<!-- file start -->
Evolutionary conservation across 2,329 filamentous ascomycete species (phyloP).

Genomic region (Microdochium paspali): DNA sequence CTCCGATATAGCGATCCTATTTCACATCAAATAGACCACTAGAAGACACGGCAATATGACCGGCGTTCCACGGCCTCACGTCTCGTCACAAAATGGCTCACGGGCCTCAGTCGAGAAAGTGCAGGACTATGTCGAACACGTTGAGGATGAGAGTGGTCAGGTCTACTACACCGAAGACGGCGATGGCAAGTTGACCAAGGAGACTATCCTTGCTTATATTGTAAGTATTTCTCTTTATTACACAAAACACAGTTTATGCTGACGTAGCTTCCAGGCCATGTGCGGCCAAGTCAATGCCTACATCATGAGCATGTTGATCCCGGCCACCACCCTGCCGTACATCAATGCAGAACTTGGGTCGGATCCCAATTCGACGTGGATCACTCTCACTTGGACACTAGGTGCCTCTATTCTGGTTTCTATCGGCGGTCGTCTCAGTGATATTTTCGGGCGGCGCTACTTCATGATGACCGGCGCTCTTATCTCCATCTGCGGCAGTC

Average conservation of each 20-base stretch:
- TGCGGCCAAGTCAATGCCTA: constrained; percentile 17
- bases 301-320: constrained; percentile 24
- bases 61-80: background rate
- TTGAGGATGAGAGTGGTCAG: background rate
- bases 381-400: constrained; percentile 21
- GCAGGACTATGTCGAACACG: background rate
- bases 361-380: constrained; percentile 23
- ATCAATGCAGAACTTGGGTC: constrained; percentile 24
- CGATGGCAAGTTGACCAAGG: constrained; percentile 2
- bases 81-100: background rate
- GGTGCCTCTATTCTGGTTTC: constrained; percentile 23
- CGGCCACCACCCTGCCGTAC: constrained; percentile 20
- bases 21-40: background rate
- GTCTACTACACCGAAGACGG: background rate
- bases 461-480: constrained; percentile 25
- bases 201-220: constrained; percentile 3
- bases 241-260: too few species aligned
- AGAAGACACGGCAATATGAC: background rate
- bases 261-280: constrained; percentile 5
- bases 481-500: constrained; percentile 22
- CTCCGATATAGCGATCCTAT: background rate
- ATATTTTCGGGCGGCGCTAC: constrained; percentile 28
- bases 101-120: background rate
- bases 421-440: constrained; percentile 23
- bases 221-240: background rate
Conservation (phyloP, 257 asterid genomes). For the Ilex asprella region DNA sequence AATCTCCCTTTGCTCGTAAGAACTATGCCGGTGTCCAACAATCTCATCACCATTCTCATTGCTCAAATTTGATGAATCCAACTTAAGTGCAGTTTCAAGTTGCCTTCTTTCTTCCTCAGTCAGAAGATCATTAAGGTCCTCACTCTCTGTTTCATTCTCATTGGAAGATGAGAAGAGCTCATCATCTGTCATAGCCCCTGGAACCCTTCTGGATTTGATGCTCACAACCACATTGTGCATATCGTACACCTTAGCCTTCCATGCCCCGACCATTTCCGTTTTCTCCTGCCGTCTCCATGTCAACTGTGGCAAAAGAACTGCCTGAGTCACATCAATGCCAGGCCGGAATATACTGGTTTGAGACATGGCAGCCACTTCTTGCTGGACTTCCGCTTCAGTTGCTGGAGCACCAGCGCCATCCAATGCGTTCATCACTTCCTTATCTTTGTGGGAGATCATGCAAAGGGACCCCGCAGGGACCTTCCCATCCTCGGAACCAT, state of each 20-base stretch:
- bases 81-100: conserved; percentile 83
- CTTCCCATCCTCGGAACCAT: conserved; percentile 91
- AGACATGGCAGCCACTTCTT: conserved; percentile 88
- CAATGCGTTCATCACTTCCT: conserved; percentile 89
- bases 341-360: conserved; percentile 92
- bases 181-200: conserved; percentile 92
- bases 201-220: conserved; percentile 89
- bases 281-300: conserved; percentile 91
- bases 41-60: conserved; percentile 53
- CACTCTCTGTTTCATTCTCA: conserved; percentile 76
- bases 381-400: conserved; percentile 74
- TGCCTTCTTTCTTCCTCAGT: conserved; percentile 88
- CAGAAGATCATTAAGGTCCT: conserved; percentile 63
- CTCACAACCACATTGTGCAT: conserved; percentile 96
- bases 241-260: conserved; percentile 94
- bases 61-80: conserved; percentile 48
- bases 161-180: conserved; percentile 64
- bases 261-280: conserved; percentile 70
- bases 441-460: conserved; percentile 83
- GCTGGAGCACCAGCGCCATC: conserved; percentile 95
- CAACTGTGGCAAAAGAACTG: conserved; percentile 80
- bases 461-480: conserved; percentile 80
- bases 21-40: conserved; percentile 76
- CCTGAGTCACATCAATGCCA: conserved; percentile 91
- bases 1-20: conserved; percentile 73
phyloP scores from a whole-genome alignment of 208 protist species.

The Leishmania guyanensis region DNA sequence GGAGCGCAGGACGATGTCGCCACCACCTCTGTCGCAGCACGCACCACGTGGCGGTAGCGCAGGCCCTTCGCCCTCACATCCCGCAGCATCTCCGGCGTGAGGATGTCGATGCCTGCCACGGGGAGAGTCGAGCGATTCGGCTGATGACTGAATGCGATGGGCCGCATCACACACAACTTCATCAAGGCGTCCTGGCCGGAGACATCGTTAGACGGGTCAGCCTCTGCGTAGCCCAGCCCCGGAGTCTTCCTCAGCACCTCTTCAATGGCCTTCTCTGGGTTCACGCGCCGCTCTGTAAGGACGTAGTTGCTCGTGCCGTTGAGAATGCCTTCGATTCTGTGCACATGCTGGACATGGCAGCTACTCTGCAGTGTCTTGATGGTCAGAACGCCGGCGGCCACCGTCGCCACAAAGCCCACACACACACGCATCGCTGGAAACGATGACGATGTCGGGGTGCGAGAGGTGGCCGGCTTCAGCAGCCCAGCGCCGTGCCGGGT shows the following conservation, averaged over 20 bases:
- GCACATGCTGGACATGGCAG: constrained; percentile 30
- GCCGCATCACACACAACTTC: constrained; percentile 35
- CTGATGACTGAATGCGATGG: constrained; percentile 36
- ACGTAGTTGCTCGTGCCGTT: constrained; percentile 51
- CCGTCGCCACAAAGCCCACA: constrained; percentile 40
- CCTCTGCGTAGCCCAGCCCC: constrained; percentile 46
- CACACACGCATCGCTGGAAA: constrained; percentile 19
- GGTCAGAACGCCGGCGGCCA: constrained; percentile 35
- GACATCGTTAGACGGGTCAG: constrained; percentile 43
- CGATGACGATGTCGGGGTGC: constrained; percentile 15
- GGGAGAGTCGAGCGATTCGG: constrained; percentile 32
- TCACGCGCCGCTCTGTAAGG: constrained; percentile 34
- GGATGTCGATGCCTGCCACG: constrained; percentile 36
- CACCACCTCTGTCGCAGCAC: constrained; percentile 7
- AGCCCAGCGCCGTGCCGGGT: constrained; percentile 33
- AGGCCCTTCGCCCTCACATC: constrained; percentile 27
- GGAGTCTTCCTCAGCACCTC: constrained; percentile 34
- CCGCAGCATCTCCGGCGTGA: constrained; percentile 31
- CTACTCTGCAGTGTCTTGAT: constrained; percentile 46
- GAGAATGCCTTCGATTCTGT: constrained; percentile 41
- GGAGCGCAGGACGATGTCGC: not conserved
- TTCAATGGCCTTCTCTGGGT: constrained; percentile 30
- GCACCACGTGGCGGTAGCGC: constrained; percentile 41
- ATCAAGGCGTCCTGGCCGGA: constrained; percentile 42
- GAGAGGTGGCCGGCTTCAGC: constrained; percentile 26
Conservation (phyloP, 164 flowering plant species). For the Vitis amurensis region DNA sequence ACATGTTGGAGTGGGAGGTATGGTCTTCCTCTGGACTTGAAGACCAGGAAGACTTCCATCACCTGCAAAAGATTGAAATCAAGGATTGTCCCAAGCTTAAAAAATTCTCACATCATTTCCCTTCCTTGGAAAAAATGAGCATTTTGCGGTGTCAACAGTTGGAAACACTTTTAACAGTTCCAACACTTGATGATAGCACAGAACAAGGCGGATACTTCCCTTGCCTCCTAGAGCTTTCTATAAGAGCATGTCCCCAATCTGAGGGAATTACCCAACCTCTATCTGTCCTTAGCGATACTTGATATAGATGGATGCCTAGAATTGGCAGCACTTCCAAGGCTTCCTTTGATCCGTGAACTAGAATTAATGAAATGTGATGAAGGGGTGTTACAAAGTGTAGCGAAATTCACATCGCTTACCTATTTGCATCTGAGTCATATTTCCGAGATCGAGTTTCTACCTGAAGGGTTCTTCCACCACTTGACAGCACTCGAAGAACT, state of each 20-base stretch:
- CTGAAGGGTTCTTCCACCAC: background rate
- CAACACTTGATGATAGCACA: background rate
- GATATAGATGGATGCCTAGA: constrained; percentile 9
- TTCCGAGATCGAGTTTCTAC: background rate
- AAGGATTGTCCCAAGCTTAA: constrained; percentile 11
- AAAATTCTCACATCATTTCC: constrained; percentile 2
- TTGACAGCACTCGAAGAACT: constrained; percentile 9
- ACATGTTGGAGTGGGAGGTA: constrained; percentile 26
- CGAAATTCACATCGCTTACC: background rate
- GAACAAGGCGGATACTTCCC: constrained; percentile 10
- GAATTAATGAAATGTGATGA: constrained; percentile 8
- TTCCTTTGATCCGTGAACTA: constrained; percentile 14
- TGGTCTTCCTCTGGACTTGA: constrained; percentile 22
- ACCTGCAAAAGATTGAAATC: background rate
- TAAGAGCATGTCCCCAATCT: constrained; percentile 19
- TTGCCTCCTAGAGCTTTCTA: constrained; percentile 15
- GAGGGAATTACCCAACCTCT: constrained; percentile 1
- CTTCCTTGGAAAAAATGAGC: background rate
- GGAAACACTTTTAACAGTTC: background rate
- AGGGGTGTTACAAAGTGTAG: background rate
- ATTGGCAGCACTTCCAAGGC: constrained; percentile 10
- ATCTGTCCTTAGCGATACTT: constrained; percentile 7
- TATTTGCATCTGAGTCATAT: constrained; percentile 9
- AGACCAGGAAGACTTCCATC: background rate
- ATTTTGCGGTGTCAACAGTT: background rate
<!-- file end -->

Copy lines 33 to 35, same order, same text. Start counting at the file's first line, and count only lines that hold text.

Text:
- CAATGCGTTCATCACTTCCT: conserved; percentile 89
- bases 341-360: conserved; percentile 92
- bases 181-200: conserved; percentile 92